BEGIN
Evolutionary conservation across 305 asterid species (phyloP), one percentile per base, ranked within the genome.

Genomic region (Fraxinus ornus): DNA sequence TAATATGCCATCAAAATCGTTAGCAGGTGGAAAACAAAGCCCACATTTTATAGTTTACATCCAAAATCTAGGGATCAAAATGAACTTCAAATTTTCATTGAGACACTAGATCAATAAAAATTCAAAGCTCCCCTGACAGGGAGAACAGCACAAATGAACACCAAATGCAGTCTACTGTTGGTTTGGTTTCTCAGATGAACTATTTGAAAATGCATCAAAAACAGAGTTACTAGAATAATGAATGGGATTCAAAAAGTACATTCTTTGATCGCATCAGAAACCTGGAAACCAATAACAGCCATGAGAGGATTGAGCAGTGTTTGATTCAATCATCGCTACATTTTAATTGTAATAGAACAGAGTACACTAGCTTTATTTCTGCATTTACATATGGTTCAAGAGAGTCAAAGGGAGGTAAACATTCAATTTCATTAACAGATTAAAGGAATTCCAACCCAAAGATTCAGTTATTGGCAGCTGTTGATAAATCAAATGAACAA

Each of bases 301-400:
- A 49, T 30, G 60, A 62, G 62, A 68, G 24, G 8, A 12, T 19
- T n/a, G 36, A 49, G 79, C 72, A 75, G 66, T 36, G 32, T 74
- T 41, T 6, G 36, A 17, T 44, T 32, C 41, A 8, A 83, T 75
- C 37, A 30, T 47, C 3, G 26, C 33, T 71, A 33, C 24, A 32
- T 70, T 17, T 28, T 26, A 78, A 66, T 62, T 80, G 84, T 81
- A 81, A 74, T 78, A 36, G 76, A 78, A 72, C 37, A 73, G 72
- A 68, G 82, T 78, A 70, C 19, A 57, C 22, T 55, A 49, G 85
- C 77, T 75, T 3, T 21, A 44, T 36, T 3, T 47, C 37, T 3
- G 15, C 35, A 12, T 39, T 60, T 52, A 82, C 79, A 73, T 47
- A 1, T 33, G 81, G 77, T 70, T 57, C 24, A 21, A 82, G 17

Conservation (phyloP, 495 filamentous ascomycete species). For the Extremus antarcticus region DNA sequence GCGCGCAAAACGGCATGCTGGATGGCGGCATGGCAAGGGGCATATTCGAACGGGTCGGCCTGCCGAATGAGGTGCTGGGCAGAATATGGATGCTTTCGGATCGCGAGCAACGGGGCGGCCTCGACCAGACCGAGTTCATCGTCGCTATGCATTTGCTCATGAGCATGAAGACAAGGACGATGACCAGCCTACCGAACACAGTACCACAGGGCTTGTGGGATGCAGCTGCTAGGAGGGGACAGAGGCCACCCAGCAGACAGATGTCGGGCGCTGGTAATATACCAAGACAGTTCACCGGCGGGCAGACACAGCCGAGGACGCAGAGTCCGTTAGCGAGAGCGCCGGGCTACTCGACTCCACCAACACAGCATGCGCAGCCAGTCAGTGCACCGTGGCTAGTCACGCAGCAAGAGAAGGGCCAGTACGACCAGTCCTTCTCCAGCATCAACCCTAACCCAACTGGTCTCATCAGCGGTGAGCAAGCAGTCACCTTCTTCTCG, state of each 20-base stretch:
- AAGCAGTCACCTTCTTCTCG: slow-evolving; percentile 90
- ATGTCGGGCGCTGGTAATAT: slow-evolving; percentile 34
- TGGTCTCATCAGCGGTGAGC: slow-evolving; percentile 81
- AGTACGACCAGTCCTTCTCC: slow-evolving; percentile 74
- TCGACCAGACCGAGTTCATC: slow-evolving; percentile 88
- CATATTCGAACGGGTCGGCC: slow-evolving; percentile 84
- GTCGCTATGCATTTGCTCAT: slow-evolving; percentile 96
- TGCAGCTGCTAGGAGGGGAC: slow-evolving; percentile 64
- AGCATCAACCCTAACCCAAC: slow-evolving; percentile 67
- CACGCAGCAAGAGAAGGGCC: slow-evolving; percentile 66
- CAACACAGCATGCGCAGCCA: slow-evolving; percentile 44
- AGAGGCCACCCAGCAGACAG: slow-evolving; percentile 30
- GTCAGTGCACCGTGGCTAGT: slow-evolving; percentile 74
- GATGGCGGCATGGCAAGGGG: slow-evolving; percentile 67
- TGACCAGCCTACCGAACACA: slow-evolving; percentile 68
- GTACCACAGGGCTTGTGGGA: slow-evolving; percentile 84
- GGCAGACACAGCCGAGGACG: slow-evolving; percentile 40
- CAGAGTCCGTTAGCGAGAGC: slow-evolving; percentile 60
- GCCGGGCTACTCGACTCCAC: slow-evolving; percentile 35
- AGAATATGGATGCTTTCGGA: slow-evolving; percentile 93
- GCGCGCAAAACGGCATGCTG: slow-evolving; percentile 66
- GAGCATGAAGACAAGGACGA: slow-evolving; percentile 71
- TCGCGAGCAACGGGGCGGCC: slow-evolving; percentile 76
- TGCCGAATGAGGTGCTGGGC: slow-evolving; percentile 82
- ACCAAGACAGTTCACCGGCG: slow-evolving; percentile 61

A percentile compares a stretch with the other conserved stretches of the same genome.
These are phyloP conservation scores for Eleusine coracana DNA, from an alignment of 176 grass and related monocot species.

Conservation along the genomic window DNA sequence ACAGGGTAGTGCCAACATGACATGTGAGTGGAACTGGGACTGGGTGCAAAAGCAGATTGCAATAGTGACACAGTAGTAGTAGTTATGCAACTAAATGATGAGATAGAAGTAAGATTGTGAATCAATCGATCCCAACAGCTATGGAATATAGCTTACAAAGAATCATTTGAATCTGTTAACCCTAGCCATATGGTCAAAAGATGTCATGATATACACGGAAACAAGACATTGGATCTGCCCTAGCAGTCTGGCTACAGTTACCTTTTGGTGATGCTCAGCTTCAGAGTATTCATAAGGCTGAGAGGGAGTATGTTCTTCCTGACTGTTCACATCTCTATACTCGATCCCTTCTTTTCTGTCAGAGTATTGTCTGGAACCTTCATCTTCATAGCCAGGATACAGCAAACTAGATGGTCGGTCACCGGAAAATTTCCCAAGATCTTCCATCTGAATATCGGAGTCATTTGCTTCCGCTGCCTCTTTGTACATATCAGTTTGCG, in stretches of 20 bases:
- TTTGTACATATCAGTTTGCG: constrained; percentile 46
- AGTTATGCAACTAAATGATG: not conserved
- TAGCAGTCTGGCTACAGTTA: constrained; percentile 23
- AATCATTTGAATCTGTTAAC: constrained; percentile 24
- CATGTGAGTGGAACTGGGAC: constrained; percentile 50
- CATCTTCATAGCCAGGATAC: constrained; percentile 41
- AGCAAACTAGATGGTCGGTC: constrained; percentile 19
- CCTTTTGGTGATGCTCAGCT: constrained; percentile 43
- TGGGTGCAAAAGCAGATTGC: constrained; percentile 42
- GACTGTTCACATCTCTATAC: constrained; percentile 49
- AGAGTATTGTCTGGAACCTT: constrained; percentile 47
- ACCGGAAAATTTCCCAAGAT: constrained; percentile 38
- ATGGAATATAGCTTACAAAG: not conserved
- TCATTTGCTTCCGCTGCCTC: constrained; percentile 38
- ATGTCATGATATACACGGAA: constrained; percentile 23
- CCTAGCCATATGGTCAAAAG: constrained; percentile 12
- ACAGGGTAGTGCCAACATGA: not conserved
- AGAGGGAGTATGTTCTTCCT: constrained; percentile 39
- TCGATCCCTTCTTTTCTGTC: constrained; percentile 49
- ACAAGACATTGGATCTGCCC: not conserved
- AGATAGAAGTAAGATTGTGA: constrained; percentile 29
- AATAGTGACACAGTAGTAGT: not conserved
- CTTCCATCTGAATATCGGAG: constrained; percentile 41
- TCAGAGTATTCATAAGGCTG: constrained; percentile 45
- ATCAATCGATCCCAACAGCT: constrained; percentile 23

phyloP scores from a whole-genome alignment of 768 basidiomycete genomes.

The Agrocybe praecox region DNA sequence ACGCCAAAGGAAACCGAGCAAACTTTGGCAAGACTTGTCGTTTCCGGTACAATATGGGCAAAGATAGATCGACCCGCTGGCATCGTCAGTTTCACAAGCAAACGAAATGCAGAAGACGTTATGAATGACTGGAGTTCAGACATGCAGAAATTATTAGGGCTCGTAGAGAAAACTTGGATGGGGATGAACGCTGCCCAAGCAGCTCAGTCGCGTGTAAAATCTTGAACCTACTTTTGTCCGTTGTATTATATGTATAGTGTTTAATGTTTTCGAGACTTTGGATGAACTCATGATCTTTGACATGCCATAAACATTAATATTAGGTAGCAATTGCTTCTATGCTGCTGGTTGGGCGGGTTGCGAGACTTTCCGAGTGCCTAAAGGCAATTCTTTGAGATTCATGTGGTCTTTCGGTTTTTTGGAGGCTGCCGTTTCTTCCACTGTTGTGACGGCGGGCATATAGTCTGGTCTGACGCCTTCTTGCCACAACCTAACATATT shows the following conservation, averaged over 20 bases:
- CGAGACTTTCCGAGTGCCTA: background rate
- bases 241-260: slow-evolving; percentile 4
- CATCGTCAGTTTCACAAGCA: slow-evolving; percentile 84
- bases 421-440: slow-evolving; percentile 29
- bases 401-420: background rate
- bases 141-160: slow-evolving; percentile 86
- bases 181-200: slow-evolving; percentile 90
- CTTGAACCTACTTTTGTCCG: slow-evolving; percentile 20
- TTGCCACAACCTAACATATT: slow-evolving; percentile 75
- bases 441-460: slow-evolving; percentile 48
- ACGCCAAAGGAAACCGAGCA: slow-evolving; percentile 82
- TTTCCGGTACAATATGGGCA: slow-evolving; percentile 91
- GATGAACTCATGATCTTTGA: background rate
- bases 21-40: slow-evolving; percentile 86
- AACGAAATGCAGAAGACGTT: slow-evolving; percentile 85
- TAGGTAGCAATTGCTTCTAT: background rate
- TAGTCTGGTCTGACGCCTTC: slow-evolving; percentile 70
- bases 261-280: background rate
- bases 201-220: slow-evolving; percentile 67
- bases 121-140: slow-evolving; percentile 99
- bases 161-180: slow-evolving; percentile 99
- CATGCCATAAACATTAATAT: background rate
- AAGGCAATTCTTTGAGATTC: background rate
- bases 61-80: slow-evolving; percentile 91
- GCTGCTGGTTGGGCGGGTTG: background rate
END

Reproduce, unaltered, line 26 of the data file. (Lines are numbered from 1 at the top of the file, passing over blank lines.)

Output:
- AGAGGCCACCCAGCAGACAG: slow-evolving; percentile 30